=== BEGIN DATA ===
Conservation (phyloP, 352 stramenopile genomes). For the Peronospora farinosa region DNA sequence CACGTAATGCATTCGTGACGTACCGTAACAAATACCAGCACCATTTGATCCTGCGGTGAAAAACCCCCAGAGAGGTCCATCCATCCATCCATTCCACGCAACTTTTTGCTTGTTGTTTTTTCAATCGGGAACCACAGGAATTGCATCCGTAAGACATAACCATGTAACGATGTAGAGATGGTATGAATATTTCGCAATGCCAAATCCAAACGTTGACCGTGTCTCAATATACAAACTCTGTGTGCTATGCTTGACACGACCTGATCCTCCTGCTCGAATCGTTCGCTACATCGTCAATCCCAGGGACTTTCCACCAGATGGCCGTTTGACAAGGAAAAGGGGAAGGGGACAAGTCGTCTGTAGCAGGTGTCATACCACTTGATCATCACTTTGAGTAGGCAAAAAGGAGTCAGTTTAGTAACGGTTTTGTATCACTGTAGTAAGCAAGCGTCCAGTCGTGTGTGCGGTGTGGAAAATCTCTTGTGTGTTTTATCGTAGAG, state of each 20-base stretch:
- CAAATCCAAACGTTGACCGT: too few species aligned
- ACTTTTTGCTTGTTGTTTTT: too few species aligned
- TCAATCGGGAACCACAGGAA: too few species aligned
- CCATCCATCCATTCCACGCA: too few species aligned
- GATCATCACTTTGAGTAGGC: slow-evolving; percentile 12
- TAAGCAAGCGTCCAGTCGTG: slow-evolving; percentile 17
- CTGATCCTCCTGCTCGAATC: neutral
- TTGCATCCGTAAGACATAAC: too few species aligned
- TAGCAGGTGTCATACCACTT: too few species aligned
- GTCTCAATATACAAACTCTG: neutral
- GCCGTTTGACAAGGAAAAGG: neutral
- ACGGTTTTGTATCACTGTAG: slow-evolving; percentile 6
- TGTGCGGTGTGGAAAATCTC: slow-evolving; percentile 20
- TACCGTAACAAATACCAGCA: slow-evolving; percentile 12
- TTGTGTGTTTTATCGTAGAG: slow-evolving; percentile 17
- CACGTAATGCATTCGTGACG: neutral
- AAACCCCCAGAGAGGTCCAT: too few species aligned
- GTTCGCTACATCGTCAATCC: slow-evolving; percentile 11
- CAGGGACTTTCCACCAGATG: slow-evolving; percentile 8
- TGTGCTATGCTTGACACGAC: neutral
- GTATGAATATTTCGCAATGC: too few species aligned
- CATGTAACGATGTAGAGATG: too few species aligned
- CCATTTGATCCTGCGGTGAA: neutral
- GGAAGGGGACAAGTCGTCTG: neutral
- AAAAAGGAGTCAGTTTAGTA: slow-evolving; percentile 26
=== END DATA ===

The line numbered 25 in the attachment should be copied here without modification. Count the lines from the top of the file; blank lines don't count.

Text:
- GGAAGGGGACAAGTCGTCTG: neutral